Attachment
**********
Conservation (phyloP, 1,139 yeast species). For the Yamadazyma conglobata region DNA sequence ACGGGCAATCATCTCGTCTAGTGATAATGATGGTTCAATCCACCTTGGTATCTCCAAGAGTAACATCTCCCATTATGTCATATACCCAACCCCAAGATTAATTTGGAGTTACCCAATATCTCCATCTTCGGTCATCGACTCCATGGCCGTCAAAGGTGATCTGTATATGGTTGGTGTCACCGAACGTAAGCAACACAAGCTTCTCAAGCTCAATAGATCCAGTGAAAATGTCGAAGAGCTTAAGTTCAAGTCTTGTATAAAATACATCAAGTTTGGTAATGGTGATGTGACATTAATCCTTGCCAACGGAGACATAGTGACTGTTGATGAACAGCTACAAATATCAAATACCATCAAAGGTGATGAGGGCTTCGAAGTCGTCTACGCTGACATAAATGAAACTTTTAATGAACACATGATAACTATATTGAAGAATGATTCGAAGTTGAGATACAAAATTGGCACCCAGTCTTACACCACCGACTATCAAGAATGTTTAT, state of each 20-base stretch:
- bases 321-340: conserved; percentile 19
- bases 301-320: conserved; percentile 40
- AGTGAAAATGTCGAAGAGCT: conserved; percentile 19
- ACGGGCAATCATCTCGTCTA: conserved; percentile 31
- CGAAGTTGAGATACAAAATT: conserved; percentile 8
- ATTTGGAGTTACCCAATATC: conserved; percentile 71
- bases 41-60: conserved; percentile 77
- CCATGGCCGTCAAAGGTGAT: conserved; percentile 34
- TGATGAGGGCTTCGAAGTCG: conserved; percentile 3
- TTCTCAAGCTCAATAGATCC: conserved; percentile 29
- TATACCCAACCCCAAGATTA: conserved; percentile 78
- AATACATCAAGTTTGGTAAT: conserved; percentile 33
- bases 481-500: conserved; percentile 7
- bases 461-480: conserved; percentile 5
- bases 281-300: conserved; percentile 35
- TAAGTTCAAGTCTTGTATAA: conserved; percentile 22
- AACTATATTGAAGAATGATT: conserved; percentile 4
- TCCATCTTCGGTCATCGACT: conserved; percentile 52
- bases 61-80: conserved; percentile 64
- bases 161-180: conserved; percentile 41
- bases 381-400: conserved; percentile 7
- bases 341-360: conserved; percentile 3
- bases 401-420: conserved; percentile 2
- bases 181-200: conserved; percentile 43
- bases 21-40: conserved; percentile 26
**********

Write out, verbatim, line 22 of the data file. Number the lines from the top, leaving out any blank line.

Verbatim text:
- bases 381-400: conserved; percentile 7